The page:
Willie Nelson at the Pageant, 4/17/12: Review, Photos and Setlist


  • Todd Owyoung

Willie Nelson and Family | The Pernikoff Brothers April 17, 2012 The Pageant

Halfway through last night's Willie Nelson show at the Pageant (6161 Delmar Boulevard, 314-726-6161), with the obligatory Texas flag backdrop flying on stage and Willie about to launch into "Good Hearted Woman," a man asks me, "Have you seen Willie before?" I tell him it's been a few years; the last time I saw Willie Nelson was July 8, 2005 at a baseball field (GMC Stadium, apparently) in Sauget, Illinois on a split bill with Bob Dylan.

He asks me, already aware of the answer, if the setlist feels familiar. In the past 30 years it's fair to say most Willie Nelson shows follow a similar format: open with "Whiskey River" and close with "I Saw The Light" always, sprinkle in "You Were Always On My Mind," "Momma Don't Let Your Babies Grow Up To Be Cowboys," and the bizarre, patriotism incarnate "Beer For My Horses," plus a few fan-favorite covers for good measure. And then there's Trigger, Willie's dearly loved, war-battered Martin M-20 classical guitar circa 1969, with the gaping-hole just above the bridge, as weathered and worn as ever, but also as pitch-perfect and strong. True to form, last night's setlist didn't deviate much from that structure. It's not a complaint or comment on his star that he tours the same songs -- they are the ones his fans want to hear and he plays them with such lonesome yearning and furious zeal that they're as affecting as they ever were.

When Willie took the stage at 9 p.m., clad in a black graphic T-shirt, black pants and cowboy hat, a thunder of applause erupted from the all-ages audience. Truly, a Willie Nelson concert spans the gamut, proving the outlaw country cowboy is as popular at 78-years-young (make that 79-years-young on April 30), as he was in his hardscrabble 1975 heyday. After opening the show with "Whiskey River" and "Still Is Still Moving For Me," he starts strumming "Beer For My Horses" and a sea of fans singing (ahem, shouting?) engulfs the room. Surely a man of conviction but also complexity, I'll never totally understand how Willie, who covered Coldplay's "The Scientist" for an anti-factory farming commercial for Chipotle, champions for the legalization of marijuana nationwide and backs the politics of Dennis Kucinich can sing the lyrics "We've got too much corruption, too much crime in the streets/It's time the long arm of the law put a few more in the ground/Send 'em all to their maker and he'll settle 'em down" earnestly. But he does. And when you're seeing him, you do too. You just do.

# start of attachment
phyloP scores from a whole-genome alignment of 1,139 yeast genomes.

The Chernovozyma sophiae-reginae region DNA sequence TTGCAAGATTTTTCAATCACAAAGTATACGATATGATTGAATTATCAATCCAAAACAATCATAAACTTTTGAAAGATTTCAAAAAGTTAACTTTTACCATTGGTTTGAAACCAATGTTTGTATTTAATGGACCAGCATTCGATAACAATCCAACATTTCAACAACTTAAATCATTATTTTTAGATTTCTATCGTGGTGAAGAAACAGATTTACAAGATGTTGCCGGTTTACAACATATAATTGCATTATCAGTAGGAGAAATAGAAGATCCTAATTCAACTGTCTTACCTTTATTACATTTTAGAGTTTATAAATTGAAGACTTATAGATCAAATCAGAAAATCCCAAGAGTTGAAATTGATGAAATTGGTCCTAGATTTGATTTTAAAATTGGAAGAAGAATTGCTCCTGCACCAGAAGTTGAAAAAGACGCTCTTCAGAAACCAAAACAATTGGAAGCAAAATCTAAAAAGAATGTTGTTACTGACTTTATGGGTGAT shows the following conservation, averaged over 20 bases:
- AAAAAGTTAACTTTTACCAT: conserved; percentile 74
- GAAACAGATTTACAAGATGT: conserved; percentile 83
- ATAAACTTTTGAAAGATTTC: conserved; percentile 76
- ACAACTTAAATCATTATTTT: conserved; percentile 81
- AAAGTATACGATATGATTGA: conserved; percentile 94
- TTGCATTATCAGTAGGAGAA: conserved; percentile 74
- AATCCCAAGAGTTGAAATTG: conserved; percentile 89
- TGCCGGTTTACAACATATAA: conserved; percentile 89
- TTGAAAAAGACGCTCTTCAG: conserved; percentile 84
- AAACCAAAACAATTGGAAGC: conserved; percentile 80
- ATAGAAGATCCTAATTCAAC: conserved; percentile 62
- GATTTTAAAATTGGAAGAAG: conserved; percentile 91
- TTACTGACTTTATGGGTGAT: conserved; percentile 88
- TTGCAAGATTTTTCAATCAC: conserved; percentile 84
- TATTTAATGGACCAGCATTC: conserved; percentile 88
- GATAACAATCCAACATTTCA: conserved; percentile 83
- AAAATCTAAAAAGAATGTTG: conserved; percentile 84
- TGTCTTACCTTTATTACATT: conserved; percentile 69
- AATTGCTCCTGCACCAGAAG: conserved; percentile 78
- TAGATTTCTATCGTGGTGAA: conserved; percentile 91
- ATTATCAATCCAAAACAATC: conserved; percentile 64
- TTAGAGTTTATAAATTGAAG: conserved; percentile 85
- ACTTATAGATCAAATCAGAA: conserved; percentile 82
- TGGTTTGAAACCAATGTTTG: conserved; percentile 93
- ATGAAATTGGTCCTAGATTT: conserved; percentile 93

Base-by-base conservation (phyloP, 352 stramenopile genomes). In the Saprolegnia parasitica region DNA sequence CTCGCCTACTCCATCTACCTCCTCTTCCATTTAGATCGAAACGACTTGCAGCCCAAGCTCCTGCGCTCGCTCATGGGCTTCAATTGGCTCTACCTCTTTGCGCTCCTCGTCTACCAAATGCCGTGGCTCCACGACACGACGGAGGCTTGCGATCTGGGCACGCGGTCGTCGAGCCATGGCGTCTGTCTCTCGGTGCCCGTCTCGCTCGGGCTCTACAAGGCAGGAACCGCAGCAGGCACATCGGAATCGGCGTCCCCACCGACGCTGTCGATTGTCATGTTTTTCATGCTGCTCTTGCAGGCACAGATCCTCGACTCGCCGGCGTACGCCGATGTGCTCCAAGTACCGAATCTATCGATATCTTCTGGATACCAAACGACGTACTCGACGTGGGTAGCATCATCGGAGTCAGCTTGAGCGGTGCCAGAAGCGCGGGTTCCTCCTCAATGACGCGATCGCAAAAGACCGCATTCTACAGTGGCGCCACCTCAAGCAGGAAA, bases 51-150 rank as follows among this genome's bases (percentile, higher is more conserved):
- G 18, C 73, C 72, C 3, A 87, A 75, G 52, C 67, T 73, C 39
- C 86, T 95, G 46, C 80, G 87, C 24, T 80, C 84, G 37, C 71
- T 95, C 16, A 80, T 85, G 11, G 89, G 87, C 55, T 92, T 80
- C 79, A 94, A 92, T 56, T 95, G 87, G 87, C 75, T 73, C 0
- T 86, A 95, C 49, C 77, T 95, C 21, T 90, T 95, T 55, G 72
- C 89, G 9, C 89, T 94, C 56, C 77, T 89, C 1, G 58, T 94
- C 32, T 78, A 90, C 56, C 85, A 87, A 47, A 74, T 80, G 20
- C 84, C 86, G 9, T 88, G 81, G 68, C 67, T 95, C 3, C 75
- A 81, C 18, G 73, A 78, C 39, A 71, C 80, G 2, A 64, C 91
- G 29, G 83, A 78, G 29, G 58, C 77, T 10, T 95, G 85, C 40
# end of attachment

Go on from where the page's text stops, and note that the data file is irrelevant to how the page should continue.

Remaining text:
Smooth "Shoeshine Man" comes next, and during the break Willie trades his cowboy hat for a red bandana, one of many sitting on his amp. As the song draws to a close Willie says hello to the crowd, warming everyone up with some banter set to guitar strumming, appropriate for the king of conversational singing. Bluesy, gypsy jazzy "Funny How Time Slips Away" evolves into a wistful guitar solo, which evolves into "Crazy," a song we all know but not necessarily as a Willie Nelson song: A woman near me exclaims, "I love Patsy Cline;" a reminder of Willie's early struggles in the music business as more than a songwriter, which for me at least, ups the sentiment of the experience.

A flurry of hits follow in rapid succession: Bluesy, free-flowing "Night Life," during which he introduces sister Bobbi on keys, harmonica virtuoso Mickey Raphael, longtime drummer and partner in crime Paul English and new bassist Kevin Smith (R.I.P. Dan "Bee" Spears); "Me and Paul" a playful heartstring tugger about his adventures with English and "Help Me Make It Through the Night." Then Willie launches into "Me and Bobby McGee," singing, playing, jamming with Bobbi as if the song were written for her, about her. Then it's back to Willie standards "Blue Eyes Crying In the Rain" and "Good Hearted Woman," when he takes off his bandana and breaks to let the audience help with the chorus to the song that was he and Waylon Jennings first duet chart-topper. The audience seems surprised as the band begins "Angel Flying Too Close to the Ground," with organic, tender guitar from Willie leading into knee-slapping nomad anthem "On the Road Again," where Mickey's spirited, precision harmonica playing pours out pure hellraising, honky tonk noise.